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PostPosted: Sat Feb 15, 2014 9:32 am 
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Quote:
However, it is a trial to scribe around all (over 100) pieces and set them into the headstock and F/B.
No doubt! I had a harder time scribing than cutting on my last last (first) inlay!

Inspirational work!


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PostPosted: Sun Feb 16, 2014 7:41 am 
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Brazilian Rosewood
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Nick, keep working at it. It'll get easier, then you will get old and it will get harder again...
I certainly am glad that I replaced the top a few months back. Originally, I had used the Larson laminated X brace pattern, and half finished, I accidently stuck an X-acto #11 knife straight into the top. When I knew it was time to just replace the top, I switched and used my ladder pattern. Two days old, and this thing is STRONG.
Never get me to go back to X bracing...

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PostPosted: Sun Feb 16, 2014 6:42 pm 
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Thanks Haans, I think I've caught the inlay bug now! Not sure when I'll attempt anything like you've done here though! That's supreme.

I'd love to play it! I'll have to try ladder bracing one day.

Congrats again!

Quote:
then you will get old and it will get harder again
Need I say anything? :lol:


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PostPosted: Mon Feb 17, 2014 8:15 am 
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Brazilian Rosewood
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Good one Nick, guess I stepped into that...think you know what I mean though (or you will find out).
Do try ladder bracing, my advice is to build a guitar very similar to an X braced one you keep and like. You can find the info easily enough to get the specs right. You may find (as I did) that the difference is astonishing.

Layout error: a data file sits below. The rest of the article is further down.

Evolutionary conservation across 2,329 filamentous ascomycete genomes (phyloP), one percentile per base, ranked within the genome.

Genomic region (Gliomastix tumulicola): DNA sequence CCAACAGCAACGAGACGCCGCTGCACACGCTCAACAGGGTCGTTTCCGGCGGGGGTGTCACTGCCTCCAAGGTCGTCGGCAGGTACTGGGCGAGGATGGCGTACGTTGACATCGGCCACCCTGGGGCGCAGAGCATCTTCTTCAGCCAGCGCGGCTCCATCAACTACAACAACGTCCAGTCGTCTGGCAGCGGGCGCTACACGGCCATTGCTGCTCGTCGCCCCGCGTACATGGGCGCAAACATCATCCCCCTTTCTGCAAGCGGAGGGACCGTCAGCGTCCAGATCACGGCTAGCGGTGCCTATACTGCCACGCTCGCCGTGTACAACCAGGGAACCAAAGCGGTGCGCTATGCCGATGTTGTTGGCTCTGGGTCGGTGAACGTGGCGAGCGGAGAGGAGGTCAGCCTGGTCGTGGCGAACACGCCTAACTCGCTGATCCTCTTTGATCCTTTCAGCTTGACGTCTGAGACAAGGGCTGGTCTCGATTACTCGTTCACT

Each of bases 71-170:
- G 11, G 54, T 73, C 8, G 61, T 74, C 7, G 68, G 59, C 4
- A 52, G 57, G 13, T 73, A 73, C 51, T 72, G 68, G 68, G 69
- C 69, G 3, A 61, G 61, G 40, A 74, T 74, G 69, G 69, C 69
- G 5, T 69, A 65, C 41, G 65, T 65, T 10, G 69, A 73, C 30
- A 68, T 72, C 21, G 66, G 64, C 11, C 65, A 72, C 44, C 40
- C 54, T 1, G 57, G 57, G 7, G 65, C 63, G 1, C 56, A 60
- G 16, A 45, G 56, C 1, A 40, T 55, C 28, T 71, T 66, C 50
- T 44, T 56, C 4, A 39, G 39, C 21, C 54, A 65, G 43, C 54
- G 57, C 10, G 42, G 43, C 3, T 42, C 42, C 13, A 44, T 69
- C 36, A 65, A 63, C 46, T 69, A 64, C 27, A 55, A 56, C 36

I just yesterday removed a neck from a GC-6 BRW, and will replace the top with ladder instead of the usual Larson laminated X bracing. I liked the guitar a lot, but I think it will be even better after replacing the top.

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These users thanked the author Haans for the post: Nick Royle (Tue Feb 18, 2014 6:16 pm)
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PostPosted: Tue Feb 18, 2014 5:56 pm 
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Haans, that is such a stunner!!! Thanks for sharing! [clap]


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PostPosted: Wed Feb 19, 2014 10:37 am 
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Brazilian Rosewood
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Thank You Beth!
I might add that I normally don't do elaborate F/B's like this one as I have always considered the F/B a "working surface". Re-fretting an instrument with this much garbage on the F/B could be a real nightmare as leveling the F/B could lead to replacing quite a few inlays and would be a continuing story as the instrument was fretted again and again.
Just had to build one for my own collection...

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PostPosted: Tue Feb 25, 2014 12:18 am 
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Walnut
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First name: Randy
Last Name: Maucher
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Wow!
Gotta love the Larson brothers.